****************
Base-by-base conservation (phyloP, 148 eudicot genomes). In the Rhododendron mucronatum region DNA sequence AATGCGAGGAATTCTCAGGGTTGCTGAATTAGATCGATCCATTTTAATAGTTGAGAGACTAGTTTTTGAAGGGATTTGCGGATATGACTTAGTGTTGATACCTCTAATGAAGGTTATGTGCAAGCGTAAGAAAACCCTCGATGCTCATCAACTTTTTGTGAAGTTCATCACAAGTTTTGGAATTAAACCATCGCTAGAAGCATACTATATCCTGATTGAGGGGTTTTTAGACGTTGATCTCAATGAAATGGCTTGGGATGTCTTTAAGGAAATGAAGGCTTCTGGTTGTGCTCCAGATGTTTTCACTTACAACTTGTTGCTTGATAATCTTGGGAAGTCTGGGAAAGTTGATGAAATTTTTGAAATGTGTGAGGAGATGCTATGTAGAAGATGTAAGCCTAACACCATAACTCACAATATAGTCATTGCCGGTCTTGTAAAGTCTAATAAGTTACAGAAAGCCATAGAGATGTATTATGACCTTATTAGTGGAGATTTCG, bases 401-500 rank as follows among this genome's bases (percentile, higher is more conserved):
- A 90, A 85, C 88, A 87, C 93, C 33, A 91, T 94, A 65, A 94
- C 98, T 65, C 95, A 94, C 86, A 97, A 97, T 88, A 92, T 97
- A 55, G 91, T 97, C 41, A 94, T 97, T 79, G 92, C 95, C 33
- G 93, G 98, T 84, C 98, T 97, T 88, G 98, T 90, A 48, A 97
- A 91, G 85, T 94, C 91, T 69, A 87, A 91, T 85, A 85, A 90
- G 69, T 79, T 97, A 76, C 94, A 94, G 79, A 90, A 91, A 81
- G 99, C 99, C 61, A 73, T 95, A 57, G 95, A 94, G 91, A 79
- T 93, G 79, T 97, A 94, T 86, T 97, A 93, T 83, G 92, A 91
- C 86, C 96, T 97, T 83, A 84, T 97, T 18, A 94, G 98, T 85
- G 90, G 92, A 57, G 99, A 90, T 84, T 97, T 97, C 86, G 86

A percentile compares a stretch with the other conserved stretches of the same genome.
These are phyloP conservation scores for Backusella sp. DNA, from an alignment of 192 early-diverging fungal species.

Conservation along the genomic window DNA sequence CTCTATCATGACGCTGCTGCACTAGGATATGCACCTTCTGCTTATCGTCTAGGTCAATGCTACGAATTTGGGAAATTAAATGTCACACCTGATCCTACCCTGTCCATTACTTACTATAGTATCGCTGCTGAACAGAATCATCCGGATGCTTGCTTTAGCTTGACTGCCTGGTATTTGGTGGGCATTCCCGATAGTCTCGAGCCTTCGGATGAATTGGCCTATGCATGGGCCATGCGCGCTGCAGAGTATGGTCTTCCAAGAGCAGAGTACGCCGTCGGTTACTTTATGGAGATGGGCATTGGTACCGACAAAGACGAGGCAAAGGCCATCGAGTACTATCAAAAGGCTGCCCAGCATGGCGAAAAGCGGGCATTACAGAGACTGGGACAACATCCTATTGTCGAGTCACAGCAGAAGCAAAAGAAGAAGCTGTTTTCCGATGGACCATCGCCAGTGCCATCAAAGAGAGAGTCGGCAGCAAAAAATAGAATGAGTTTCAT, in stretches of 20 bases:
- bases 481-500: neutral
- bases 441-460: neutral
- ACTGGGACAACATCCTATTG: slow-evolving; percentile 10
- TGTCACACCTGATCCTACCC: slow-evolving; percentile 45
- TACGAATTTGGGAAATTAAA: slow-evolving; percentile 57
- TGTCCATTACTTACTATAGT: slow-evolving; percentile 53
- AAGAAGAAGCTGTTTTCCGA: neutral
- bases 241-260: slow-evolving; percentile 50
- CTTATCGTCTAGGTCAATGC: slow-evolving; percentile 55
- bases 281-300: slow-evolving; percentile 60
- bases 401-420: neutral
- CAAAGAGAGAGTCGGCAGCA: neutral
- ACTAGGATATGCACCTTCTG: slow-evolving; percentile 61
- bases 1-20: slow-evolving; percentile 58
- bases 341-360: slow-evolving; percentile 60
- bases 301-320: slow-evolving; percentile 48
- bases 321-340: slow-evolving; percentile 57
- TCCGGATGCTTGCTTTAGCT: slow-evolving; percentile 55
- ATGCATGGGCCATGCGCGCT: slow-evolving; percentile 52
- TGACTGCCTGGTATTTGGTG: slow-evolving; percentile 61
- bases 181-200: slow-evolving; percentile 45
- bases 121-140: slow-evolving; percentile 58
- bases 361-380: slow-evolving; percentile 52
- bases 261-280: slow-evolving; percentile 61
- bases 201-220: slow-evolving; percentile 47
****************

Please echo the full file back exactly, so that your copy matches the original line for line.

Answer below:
Base-by-base conservation (phyloP, 148 eudicot genomes). In the Rhododendron mucronatum region DNA sequence AATGCGAGGAATTCTCAGGGTTGCTGAATTAGATCGATCCATTTTAATAGTTGAGAGACTAGTTTTTGAAGGGATTTGCGGATATGACTTAGTGTTGATACCTCTAATGAAGGTTATGTGCAAGCGTAAGAAAACCCTCGATGCTCATCAACTTTTTGTGAAGTTCATCACAAGTTTTGGAATTAAACCATCGCTAGAAGCATACTATATCCTGATTGAGGGGTTTTTAGACGTTGATCTCAATGAAATGGCTTGGGATGTCTTTAAGGAAATGAAGGCTTCTGGTTGTGCTCCAGATGTTTTCACTTACAACTTGTTGCTTGATAATCTTGGGAAGTCTGGGAAAGTTGATGAAATTTTTGAAATGTGTGAGGAGATGCTATGTAGAAGATGTAAGCCTAACACCATAACTCACAATATAGTCATTGCCGGTCTTGTAAAGTCTAATAAGTTACAGAAAGCCATAGAGATGTATTATGACCTTATTAGTGGAGATTTCG, bases 401-500 rank as follows among this genome's bases (percentile, higher is more conserved):
- A 90, A 85, C 88, A 87, C 93, C 33, A 91, T 94, A 65, A 94
- C 98, T 65, C 95, A 94, C 86, A 97, A 97, T 88, A 92, T 97
- A 55, G 91, T 97, C 41, A 94, T 97, T 79, G 92, C 95, C 33
- G 93, G 98, T 84, C 98, T 97, T 88, G 98, T 90, A 48, A 97
- A 91, G 85, T 94, C 91, T 69, A 87, A 91, T 85, A 85, A 90
- G 69, T 79, T 97, A 76, C 94, A 94, G 79, A 90, A 91, A 81
- G 99, C 99, C 61, A 73, T 95, A 57, G 95, A 94, G 91, A 79
- T 93, G 79, T 97, A 94, T 86, T 97, A 93, T 83, G 92, A 91
- C 86, C 96, T 97, T 83, A 84, T 97, T 18, A 94, G 98, T 85
- G 90, G 92, A 57, G 99, A 90, T 84, T 97, T 97, C 86, G 86

A percentile compares a stretch with the other conserved stretches of the same genome.
These are phyloP conservation scores for Backusella sp. DNA, from an alignment of 192 early-diverging fungal species.

Conservation along the genomic window DNA sequence CTCTATCATGACGCTGCTGCACTAGGATATGCACCTTCTGCTTATCGTCTAGGTCAATGCTACGAATTTGGGAAATTAAATGTCACACCTGATCCTACCCTGTCCATTACTTACTATAGTATCGCTGCTGAACAGAATCATCCGGATGCTTGCTTTAGCTTGACTGCCTGGTATTTGGTGGGCATTCCCGATAGTCTCGAGCCTTCGGATGAATTGGCCTATGCATGGGCCATGCGCGCTGCAGAGTATGGTCTTCCAAGAGCAGAGTACGCCGTCGGTTACTTTATGGAGATGGGCATTGGTACCGACAAAGACGAGGCAAAGGCCATCGAGTACTATCAAAAGGCTGCCCAGCATGGCGAAAAGCGGGCATTACAGAGACTGGGACAACATCCTATTGTCGAGTCACAGCAGAAGCAAAAGAAGAAGCTGTTTTCCGATGGACCATCGCCAGTGCCATCAAAGAGAGAGTCGGCAGCAAAAAATAGAATGAGTTTCAT, in stretches of 20 bases:
- bases 481-500: neutral
- bases 441-460: neutral
- ACTGGGACAACATCCTATTG: slow-evolving; percentile 10
- TGTCACACCTGATCCTACCC: slow-evolving; percentile 45
- TACGAATTTGGGAAATTAAA: slow-evolving; percentile 57
- TGTCCATTACTTACTATAGT: slow-evolving; percentile 53
- AAGAAGAAGCTGTTTTCCGA: neutral
- bases 241-260: slow-evolving; percentile 50
- CTTATCGTCTAGGTCAATGC: slow-evolving; percentile 55
- bases 281-300: slow-evolving; percentile 60
- bases 401-420: neutral
- CAAAGAGAGAGTCGGCAGCA: neutral
- ACTAGGATATGCACCTTCTG: slow-evolving; percentile 61
- bases 1-20: slow-evolving; percentile 58
- bases 341-360: slow-evolving; percentile 60
- bases 301-320: slow-evolving; percentile 48
- bases 321-340: slow-evolving; percentile 57
- TCCGGATGCTTGCTTTAGCT: slow-evolving; percentile 55
- ATGCATGGGCCATGCGCGCT: slow-evolving; percentile 52
- TGACTGCCTGGTATTTGGTG: slow-evolving; percentile 61
- bases 181-200: slow-evolving; percentile 45
- bases 121-140: slow-evolving; percentile 58
- bases 361-380: slow-evolving; percentile 52
- bases 261-280: slow-evolving; percentile 61
- bases 201-220: slow-evolving; percentile 47